People vs. Lol-lo and Sarao 2008 Bar High seas

PRINCIPLE OF PROSPECTIVITY • Ex post facto laws • Art 22, penal laws favorable to the accused • PEOPLE vs. AVECILLA (GR No. 117033, Feb. 15, 2001)

FELONIES: Acts or omissions punishable by the RPC (Art 3) THREE KINDS OF CRIMES: • felonies: dolo or culpa • offenses: special laws (General Rule: Penalties) • infraction or misdemeanors: violations of municipal ordinances

Two Modes of Committing Felonies (Art 3) • Dolo or Malice: with deliberate intent. • Culpa or Fault: imprudence, negligence, lack of foresight or lack of skill.

ELEMENTS OF FELONIES • There is an act or omission • Act or omission is punishable by the RPC (PEOPLE vs. SILVESTRE & ATIENZA and PEOPLE vs. FRANCIS ABARCA, 153 SCRA 735) • Act or omission is incurred by dolo or culpa – all done with freedom

FELONIES BY DOLO • REQUISITES OF DOLO OR MALICE: – Freedom – – Intelligence – People vs. Taneo, lack of intelligence and intent – Intent –

• No criminal intent, no crime, justified, No civil liabilities, except in Art 11, par. 4 when a person commits an act to avoid a greater evil or injury (see Art 432 of the Civil Code) • No freedom or intelligence – exempting, civilly liable

MISTAKE OF FACT • Act should have been lawful and actor is not negligent • US vs. AH CHONG • People vs. Oanis

FELONIES BY CULPA • Freely and intelligently but with negligence

• People vs. Guillen

OFFENSES UNDER SPECIAL LAWS • Dolo or criminal intent or mens rea not required • Good faith is not a defense • But there must be intent to perpetuate the prohibited act – People vs. Asa and Balbastro – firearms/civilian guards – People vs. Landicho – firearm for turn-over to Mayor – People vs. Lucero – confidential agent

MALA IN SE vs. MALA PROHIBITA • Intent and good faith • Inherently immoral vs. wrongful by statutory policy • RPC vs. SPL – Estrada vs. Sandiganbayan, G.R. 148560, November 19, 2001 and Illegal Exactions under the RPC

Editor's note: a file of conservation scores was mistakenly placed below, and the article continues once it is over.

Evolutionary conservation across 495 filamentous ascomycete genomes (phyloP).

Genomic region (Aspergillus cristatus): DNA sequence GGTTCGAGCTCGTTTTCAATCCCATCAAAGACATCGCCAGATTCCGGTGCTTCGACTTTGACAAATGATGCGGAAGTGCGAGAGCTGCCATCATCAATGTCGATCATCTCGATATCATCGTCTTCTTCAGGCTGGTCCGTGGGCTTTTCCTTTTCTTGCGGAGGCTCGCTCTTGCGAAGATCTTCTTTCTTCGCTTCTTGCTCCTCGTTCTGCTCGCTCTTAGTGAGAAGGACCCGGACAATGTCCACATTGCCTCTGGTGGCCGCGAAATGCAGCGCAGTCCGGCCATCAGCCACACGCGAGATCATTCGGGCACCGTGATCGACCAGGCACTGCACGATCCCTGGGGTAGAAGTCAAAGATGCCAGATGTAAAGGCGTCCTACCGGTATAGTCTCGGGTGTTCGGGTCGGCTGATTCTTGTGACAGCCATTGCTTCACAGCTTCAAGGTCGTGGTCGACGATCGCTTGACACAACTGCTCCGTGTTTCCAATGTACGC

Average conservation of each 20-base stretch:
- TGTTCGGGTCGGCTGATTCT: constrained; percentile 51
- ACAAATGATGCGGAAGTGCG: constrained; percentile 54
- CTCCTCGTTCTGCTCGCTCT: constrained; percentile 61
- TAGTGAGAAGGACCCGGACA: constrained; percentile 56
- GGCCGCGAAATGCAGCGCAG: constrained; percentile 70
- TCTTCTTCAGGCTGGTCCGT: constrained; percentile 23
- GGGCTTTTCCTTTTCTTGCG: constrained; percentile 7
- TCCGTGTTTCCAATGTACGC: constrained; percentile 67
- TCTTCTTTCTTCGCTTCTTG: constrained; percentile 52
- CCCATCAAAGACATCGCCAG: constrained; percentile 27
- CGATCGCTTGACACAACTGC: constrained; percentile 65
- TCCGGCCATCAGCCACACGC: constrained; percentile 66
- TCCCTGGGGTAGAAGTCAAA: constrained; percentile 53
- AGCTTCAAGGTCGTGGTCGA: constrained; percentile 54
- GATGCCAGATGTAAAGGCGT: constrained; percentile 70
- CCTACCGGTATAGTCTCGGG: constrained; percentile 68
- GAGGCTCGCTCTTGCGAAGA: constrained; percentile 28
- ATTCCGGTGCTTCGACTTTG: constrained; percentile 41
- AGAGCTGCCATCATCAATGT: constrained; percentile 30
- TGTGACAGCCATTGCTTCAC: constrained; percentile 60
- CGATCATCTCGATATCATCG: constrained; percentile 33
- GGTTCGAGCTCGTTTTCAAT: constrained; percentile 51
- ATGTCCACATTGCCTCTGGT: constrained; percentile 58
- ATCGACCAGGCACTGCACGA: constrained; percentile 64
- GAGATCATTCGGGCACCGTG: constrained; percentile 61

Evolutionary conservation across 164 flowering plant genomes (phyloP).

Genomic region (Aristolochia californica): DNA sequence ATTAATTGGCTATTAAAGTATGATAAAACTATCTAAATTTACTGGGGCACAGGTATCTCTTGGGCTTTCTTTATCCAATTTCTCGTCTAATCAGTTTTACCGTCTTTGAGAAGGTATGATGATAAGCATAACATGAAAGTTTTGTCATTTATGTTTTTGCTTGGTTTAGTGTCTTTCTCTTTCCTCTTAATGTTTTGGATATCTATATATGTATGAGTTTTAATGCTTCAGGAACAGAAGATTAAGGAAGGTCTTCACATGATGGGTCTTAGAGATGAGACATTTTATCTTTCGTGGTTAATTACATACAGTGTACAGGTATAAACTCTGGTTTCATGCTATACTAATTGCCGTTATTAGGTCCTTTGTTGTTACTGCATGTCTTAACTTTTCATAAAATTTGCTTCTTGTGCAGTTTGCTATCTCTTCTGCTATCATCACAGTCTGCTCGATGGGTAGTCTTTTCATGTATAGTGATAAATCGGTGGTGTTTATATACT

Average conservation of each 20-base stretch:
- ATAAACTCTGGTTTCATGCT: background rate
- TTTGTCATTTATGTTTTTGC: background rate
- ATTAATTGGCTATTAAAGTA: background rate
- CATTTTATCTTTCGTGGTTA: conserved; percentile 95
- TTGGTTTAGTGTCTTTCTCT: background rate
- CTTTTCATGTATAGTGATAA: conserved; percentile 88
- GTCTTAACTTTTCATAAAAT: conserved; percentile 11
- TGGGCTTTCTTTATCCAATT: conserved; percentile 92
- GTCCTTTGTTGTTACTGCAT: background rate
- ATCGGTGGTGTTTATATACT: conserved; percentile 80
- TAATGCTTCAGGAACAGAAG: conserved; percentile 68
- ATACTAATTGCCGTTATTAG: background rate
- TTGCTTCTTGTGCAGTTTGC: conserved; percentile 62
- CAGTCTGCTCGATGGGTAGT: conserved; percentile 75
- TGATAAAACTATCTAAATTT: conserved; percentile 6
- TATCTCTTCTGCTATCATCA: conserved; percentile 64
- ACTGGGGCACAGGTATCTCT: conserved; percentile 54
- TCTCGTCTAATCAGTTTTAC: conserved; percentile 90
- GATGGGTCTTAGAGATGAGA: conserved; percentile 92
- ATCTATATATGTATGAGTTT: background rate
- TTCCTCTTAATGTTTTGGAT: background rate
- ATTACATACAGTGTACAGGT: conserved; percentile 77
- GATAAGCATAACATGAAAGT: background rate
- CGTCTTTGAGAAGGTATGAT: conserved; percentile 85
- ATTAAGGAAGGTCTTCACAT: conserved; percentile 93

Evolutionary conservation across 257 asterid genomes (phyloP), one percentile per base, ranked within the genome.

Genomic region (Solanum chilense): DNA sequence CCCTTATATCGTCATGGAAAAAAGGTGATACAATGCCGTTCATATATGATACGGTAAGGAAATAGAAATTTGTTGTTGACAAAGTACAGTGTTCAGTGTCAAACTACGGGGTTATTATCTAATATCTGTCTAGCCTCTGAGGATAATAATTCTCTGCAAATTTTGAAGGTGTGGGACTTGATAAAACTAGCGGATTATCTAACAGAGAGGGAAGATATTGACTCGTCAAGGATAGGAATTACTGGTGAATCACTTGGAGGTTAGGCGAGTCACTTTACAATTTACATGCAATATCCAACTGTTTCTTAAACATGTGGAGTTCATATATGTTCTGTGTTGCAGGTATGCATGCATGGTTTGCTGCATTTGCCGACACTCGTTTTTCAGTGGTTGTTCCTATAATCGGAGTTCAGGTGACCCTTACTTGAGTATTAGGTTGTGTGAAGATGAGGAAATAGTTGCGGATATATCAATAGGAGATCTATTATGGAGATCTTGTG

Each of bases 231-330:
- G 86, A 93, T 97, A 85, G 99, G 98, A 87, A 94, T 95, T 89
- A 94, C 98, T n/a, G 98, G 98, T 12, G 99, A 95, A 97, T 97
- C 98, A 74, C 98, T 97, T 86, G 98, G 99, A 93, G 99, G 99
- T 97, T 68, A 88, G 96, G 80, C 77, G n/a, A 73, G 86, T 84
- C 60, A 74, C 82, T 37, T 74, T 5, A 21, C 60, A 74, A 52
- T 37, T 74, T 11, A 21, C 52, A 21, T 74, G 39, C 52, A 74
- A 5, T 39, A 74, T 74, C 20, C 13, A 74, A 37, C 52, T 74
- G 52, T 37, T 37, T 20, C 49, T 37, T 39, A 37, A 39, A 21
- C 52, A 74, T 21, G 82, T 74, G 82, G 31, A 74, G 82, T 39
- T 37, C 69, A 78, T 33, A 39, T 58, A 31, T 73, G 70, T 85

MOTIVE • Motive is the moving power which impels one to action while intent is the purpose to use a particular means • Latter is not essential except: – Questions as to identity – Conflicting versions

• People vs. Taneo, somnambulism

CRIMINAL LIABILITY (Art 4) • Any person committing a felony although the wrongful act is different from what is intended • Impossible crimes

REQUIREMENT UNDER PAR. 1 • Intentional felony • wrong done is direct, natural and logical consequence of the felony committed – el que es causa de la cause el que es causa del mal causado – PEOPLE vs. FRANCIS ABARCA, supra (resulting crime is different from what is intended)

ERROR IN PERSONAE (PP v. Oanis)

Actual victim mistaken as intended victim

ABERRATIO ICTUS (PP v. MABUG-AT) Intended victim

Actual victim

PRAETER INTENTIONEM (People vs. Cagoco)

Intended victim same as actual victim But a more serious crime is produced

IMPOSSIBLE CRIMES • 2000 Bar, impossible crime is not a crime but with a penalty; person punished for his criminal tendencies • Intod vs. CA, 215 SCRA 52

MANNER OF COMMITTING CRIMES 1. FORMAL CRIMES (offenses under special laws, Pecho vs. SB) 2. CRIMES BY OMISSION (no attempted stage) 3. MATERIAL CRIMES (3 stages of execution)